“The digital yuan is designed to go into places where Alipay and WeChat Pay cannot” and have unique users that the private payments giants cannot reach, Turrin said.
Another significant feature is the LCD card which displays the actual balance on the card and allows the processing of offline transactions. It is capable of reading and producing QR codes and making payments without a smartphone, therefore enabling the poor, the elderly and those living in rural areas to use the wallet.
These features could be absolutely critical to improving financial inclusion, particularly in rural villages, Turrin emphasised.
Despite making significant progress to improve financial inclusion over the last decade, it is estimated that about 287m adults, or 20 percent of the Chinese population, were unbanked in early 2021. Addressing this issue further is a key use case for the app.
What are the lessons learned for Europe?
China has been working on the development of a digital fiat since 2014 and is almost a decade ahead of some leading economies.
“China’s digital yuan is like a roadmap for the West,” Turrin said.
As the second-largest economy in the world, China had to go through a number of questions on the way. These questions are not unique and Europe will have to deal with the same questions when it considers the design of the digital euro.
“The West can learn a lot from China and the design decisions they made. There will also be design decisions that they don’t like and don’t want to use. It will go both ways,” he added.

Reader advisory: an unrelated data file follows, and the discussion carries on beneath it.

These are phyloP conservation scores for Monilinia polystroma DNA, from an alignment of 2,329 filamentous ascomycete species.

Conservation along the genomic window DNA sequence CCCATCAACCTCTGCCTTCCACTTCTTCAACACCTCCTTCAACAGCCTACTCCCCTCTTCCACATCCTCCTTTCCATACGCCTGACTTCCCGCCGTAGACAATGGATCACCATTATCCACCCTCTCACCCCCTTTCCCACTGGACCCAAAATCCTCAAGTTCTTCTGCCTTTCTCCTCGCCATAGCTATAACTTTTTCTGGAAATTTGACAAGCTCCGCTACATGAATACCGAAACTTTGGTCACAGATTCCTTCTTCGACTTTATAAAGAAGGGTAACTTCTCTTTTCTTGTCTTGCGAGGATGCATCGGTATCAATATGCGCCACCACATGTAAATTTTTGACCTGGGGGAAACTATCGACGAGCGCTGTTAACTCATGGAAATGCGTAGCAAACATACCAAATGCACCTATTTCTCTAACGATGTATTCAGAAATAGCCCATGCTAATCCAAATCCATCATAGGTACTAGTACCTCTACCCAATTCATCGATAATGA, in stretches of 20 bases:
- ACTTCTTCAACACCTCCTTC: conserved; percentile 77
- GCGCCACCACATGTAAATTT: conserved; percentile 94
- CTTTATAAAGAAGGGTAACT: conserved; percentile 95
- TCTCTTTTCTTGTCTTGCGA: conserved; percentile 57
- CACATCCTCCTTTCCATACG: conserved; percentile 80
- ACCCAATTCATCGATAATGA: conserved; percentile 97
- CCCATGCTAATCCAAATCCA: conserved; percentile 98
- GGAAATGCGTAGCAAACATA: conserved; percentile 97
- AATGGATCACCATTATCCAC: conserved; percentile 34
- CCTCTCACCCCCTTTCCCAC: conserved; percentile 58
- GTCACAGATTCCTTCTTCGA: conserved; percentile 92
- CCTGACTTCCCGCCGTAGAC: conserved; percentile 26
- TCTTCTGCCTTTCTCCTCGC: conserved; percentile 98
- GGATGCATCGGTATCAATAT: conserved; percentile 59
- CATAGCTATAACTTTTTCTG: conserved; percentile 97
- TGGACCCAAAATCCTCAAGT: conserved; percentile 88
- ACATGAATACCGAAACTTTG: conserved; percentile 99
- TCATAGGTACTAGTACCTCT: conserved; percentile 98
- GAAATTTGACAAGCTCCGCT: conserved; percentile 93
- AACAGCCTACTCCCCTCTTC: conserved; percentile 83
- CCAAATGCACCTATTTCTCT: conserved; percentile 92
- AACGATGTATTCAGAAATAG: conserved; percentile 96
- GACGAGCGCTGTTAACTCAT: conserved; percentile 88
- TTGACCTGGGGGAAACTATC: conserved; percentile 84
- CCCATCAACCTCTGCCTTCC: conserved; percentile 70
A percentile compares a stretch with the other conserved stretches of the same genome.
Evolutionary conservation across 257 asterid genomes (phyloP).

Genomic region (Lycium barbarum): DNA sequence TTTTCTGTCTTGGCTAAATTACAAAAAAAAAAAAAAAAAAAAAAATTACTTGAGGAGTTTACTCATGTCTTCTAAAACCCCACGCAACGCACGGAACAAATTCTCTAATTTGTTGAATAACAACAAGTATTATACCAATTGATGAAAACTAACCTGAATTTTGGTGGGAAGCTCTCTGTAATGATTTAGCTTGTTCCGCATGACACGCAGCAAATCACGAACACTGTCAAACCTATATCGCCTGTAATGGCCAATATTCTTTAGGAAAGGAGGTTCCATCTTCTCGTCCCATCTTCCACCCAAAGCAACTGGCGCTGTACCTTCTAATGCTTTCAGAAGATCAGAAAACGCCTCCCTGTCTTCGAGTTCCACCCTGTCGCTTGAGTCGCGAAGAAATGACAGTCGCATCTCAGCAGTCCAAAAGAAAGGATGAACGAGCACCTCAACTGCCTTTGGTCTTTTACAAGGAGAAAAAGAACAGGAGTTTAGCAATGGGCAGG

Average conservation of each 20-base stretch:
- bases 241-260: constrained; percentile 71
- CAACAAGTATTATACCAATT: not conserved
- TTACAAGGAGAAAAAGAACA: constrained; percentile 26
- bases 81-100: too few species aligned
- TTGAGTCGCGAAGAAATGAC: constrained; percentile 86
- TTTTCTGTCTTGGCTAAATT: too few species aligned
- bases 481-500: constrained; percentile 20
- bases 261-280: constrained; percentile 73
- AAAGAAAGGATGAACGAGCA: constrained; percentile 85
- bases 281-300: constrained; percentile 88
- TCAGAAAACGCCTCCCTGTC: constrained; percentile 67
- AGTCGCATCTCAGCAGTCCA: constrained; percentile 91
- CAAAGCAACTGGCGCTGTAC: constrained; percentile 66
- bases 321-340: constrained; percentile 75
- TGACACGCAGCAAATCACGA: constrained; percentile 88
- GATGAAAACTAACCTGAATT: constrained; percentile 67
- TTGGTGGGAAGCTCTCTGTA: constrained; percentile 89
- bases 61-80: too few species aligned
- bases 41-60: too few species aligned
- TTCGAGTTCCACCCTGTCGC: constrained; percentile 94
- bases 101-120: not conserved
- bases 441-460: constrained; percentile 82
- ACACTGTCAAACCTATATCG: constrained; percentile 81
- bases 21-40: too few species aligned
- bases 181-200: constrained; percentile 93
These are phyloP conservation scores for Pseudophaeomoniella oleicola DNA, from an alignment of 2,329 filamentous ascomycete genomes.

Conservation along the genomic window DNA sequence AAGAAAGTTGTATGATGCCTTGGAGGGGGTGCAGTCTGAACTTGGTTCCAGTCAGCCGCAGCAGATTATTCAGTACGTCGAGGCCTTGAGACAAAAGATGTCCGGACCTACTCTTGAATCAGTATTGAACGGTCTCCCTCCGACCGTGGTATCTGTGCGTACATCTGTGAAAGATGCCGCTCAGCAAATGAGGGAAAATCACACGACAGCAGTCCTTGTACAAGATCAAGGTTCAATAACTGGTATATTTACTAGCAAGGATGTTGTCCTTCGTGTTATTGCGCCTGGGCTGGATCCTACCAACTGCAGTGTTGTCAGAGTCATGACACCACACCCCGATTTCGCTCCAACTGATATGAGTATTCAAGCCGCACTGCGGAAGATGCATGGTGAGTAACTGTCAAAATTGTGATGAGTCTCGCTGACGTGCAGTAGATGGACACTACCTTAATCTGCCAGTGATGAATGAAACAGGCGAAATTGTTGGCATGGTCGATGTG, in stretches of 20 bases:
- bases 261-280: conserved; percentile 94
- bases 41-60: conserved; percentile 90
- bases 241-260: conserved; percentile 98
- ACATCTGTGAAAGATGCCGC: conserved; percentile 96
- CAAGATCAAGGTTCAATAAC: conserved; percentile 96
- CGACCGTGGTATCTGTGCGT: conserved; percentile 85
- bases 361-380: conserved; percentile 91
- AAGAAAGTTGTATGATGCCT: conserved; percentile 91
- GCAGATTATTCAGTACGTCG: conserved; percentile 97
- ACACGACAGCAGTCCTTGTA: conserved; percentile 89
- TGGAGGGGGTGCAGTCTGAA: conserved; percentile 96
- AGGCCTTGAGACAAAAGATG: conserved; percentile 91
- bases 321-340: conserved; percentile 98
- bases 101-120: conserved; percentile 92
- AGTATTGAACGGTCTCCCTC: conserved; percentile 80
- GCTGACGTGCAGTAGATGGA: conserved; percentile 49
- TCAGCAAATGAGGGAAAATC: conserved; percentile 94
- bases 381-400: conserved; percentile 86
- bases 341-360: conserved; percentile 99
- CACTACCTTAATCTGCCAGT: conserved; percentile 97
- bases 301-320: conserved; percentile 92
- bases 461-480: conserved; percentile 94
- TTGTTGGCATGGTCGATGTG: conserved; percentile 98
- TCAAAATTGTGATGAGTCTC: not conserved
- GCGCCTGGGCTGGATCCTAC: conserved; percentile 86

There are nonetheless big differences between Europe and China, Hiromi Yamaoka, a former Bank of Japan official, noted.
China has several bigtechs providing payments services and the promotion of the use of yuan is a key goal of the country. Meanwhile, Europe has no such bigtech companies and the euro is already a key currency in the world.
It might, however, be interesting to see how other Asian countries approach the question of bigtechs and what different solutions they find to promote their solution, Yamaoka said.
Meanwhile, privacy is also a key policy question in Europe’s exploration of the digital currency.
While Europe has a high standard for the protection of data privacy, some worry that the Chinese government could exploit the digital yuan for financial data surveillance.
In China, the government owns both the system that processes the payment and the system that holds the identifying information. This means the government holds the names and the processing power. Although these systems are separate and the government must obtain a court order to match the information in the two systems, it is still the government that controls both, Turrin explained.
“This is an excellent design for financial inclusion, but the EU and the US are going to have to change it.”
“What we need to do is play the ‘who holds the name’ game,” he stressed, adding that it will have to be banks or other third-party organisations who own the database of the identity information.
The EU announced the launch of the investigation phase of the digital euro project last July. The investigation phase is scheduled to run for two years during which time a group of experts will address key issues regarding the design and distribution of a digital euro.